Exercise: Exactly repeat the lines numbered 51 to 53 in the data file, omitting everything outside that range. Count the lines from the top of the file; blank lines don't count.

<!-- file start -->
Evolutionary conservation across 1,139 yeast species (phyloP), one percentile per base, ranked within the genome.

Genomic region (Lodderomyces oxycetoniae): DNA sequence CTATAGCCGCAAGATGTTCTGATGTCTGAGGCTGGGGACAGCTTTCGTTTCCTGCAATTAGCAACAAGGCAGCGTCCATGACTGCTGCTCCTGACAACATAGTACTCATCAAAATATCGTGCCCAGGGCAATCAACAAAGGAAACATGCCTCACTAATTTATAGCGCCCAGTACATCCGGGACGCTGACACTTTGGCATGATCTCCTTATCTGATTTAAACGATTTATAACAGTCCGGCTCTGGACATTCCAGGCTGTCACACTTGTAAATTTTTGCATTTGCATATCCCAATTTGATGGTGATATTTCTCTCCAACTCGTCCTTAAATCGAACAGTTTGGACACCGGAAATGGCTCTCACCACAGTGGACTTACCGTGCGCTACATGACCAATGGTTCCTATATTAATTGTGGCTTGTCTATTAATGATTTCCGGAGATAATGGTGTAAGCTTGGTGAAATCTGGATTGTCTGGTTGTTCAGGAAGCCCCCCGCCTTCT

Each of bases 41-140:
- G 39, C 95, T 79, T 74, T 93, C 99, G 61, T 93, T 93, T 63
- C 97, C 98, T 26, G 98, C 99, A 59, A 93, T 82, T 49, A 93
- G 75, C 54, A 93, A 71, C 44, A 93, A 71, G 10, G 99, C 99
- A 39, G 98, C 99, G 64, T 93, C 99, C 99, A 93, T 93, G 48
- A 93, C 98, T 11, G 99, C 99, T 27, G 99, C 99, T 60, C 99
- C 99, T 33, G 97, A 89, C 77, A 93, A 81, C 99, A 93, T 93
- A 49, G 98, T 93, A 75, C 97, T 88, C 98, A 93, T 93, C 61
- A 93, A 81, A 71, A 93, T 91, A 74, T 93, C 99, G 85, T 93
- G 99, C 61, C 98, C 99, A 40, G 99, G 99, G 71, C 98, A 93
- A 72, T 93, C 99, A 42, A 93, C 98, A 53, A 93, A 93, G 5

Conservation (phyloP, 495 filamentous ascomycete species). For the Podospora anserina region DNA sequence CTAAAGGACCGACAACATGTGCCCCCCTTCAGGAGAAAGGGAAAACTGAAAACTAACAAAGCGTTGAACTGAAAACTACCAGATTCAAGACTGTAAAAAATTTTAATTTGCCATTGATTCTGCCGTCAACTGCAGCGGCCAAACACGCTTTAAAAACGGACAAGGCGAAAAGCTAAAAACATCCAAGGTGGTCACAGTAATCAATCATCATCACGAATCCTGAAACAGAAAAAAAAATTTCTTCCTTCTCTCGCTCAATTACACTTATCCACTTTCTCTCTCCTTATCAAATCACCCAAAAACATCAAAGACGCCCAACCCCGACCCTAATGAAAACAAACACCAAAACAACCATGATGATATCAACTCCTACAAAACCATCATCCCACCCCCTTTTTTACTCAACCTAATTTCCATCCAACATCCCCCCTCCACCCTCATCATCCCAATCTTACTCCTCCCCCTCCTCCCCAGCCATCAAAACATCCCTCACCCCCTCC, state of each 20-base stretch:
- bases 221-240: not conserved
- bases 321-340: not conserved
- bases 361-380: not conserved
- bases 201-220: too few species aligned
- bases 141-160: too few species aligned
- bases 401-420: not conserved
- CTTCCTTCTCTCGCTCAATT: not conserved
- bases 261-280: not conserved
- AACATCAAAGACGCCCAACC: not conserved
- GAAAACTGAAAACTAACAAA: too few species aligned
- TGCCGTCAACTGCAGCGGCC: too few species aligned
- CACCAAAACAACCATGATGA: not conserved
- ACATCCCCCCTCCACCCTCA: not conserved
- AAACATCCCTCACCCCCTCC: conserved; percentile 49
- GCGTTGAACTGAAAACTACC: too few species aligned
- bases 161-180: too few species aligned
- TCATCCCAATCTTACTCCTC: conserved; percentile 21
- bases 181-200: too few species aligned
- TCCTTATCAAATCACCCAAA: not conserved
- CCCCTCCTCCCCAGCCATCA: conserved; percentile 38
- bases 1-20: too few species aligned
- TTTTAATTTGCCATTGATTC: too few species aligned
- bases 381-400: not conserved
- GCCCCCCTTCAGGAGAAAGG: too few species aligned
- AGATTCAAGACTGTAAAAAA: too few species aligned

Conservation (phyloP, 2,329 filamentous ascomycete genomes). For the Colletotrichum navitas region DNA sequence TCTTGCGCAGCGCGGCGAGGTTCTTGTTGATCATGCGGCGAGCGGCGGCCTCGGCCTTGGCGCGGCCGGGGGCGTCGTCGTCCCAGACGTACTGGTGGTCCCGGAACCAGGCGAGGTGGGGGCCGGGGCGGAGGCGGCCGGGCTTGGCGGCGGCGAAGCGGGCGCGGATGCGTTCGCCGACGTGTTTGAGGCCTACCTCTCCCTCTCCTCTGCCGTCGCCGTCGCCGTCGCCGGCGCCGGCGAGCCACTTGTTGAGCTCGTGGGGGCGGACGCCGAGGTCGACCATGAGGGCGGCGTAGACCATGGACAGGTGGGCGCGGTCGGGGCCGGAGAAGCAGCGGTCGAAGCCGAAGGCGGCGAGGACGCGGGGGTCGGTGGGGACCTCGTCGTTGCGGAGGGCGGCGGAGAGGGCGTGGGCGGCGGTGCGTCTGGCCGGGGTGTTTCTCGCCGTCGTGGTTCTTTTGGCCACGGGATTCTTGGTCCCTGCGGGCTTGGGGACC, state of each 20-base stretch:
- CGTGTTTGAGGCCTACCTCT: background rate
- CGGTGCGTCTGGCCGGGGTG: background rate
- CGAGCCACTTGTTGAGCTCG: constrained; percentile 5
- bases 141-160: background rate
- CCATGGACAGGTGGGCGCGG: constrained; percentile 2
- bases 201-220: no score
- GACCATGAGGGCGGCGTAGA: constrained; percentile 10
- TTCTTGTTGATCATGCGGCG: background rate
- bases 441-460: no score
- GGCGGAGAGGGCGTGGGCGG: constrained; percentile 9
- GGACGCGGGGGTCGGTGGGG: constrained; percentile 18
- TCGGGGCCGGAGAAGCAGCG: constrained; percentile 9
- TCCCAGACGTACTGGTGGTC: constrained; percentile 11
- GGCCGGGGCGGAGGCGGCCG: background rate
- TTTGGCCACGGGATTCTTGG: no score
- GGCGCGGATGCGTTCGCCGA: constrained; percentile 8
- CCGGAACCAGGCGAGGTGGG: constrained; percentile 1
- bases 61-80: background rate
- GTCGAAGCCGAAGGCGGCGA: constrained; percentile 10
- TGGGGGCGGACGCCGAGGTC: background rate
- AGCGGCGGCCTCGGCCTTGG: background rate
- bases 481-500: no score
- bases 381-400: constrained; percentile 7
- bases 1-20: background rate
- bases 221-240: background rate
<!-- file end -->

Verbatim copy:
- GGACGCGGGGGTCGGTGGGG: constrained; percentile 18
- TCGGGGCCGGAGAAGCAGCG: constrained; percentile 9
- TCCCAGACGTACTGGTGGTC: constrained; percentile 11